Study, which is published in Nature Immunology, shows that viral load accounts for 9% variability, while CCR5 and CCL3L1 combined account for 6%.
Genetic factors significantly contribute to the pace of HIV/AIDS progression, according to researchers from the University of Texas Health Science Center in San Antonio.
Researchers examined genetic information from more than 3,500 HIV-1 infected and uninfected individuals. They found that individuals who had specific combinations of two genes—CCR5, which helps facilitate HIV entry into the cell, and CCL3L1, an immune response gene—were much more likely to have reduced immune responses and a greater decline in CD4 T cells.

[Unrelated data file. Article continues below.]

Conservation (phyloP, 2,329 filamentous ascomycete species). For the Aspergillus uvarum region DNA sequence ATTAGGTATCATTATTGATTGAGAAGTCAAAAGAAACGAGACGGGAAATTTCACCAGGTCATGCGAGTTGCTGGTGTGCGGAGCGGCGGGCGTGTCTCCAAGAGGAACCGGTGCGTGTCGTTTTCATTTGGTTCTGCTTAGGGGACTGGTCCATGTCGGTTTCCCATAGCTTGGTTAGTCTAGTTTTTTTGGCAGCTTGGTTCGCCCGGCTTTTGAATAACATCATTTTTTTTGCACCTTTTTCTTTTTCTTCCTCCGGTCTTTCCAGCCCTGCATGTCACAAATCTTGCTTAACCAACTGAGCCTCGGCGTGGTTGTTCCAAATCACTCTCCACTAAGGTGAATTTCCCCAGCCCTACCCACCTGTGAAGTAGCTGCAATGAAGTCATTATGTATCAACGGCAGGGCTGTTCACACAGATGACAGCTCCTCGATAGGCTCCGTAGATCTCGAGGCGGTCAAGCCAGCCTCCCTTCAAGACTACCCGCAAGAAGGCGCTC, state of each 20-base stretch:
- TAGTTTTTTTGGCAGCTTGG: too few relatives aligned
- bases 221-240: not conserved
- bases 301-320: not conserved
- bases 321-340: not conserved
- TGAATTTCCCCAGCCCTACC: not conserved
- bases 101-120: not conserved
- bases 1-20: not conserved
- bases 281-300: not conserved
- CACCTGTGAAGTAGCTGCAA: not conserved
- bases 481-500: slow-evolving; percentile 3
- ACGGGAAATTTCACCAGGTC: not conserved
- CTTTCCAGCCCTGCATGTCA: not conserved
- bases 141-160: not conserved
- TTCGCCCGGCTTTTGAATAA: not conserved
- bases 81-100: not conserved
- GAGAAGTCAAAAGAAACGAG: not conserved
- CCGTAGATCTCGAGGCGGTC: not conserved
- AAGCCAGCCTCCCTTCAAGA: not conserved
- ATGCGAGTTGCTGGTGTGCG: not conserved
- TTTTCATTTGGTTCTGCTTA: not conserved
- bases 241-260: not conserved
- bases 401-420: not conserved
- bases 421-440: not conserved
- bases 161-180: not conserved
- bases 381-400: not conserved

The investigators discovered that in HIV-infected subjects, viral load contributed 9% to the variability in rate of progression to AIDS; variations in CCR5 and CCL3L1 combined accounted for 6% variability in AIDS progression rates.
The research appears in Nature Immunology.